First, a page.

My mental illness, when I did finally share the details with them, didn’t matter because they knew and accepted me as I was. I proved that I could do my job and was a “good” person who could be trusted. Plus they helped me learn how to deal with co-workers who had opposite reactions to the news about my mental illness and odd habits with assertiveness, kindness, respect, and professionalism. That helped me learn how to effectively use a coping strategy called Dialectical Behavioral Therapy (DBT) in triggering situations instead of reacting in ways that felt wrong and brought out feelings of shame.

I take responsibility for my part since anxiety and triggers combined with survival mode do not make for a pleasant personality or positive reactions to stress.

In spite of many negative experiences and challenges, these people became mentors and role models who taught me by example how to present my best self, interact positive or neutral with others, and improve verbal/face-to-face communication. 

Most important, interactions with different people at work taught me that I could be successful and stay safe in other social interactions. 

Part 2: Coming Out to Family

In the past 3 years, I moved across the country to start fresh: live an authentic, safe life and move forward in recovery. Before I left, I started the slow process of reconnecting with my birth family after 5-9 years (I have a large family with many relatives) of silence – enforced by me for my survival. One by one, I slowly started to trust different relatives and include them in my life. This year, I included my immediate family too.

Everyone in my family knows I struggle with mental illness. Very few know the exact details and their origins. The few times I did try and tell relatives, I was called a liar and shunned. Figuring out who to trust was difficult.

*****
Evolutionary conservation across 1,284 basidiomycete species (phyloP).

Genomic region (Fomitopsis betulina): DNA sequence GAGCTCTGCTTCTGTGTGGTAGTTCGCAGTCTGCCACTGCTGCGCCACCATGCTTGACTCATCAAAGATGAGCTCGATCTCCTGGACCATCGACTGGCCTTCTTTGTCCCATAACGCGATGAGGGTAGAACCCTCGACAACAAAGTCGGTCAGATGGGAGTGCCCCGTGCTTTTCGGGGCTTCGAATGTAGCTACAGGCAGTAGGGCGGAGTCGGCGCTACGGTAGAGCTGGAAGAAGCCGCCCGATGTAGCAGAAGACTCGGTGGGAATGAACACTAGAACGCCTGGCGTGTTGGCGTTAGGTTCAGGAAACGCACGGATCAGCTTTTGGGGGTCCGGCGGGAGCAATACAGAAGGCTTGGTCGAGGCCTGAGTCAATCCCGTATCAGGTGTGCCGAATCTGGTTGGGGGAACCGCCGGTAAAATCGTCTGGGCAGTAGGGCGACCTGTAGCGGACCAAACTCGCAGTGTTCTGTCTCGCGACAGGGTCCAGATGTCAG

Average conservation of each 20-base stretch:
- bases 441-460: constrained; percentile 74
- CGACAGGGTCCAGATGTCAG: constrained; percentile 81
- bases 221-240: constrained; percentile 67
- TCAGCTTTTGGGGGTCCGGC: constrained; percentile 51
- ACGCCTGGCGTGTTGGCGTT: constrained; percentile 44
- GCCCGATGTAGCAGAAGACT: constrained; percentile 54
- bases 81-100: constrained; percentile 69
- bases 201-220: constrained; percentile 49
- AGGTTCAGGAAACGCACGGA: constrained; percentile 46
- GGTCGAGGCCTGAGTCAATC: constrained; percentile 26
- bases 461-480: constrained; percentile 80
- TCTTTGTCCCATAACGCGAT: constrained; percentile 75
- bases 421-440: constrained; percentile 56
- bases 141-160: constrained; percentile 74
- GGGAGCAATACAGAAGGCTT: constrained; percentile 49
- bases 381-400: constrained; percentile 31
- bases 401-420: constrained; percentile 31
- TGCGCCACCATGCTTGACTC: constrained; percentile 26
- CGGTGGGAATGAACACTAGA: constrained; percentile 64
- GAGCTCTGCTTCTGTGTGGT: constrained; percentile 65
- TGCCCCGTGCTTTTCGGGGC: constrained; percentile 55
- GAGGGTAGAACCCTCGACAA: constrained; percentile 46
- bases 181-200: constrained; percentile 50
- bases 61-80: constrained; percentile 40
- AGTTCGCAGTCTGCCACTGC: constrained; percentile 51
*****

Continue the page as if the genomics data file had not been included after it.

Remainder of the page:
Eventually mutual acquaintances led me to reconnect with my father’s side of the family first. Out of all of them, only 2 know the exact details and continue to accept me. With the rest, we have a cautious truce. The next year was about connecting with some relatives from my mother’s side of the family. We are slowly re-building relationships and trust. This year, I opened up the circle to my immediate family. It started slow and cautious. But dogs have a way of bringing people together and easing fear. So I started to share parts of my life with them too.

Around Christmas 2019, I finally opened up and told my parents about both the PTSD and the DID. Explained my struggles and the challenges that come with holiday season. They listened with acceptance and respect; some questions; and a lot of love.

I was finally ready to open up to the rest of the world with Scent Reflections.

Success Re-defined

I used to think I had to have a boyfriend/girlfriend/spouse, a full time job in corporate or science or medicine, lots of money, a wide circle of friends, and approval from a loving family to be successful and happy. Then shamed myself because I didn’t have any of that. Didn’t think I deserved it or would ever be happy.

Recovery changed that.

The Recovery journey taught me about choices, self-empowerment, and intention – I can change if I want to change and believe I deserve love, laughter, joy, acceptance, prosperity…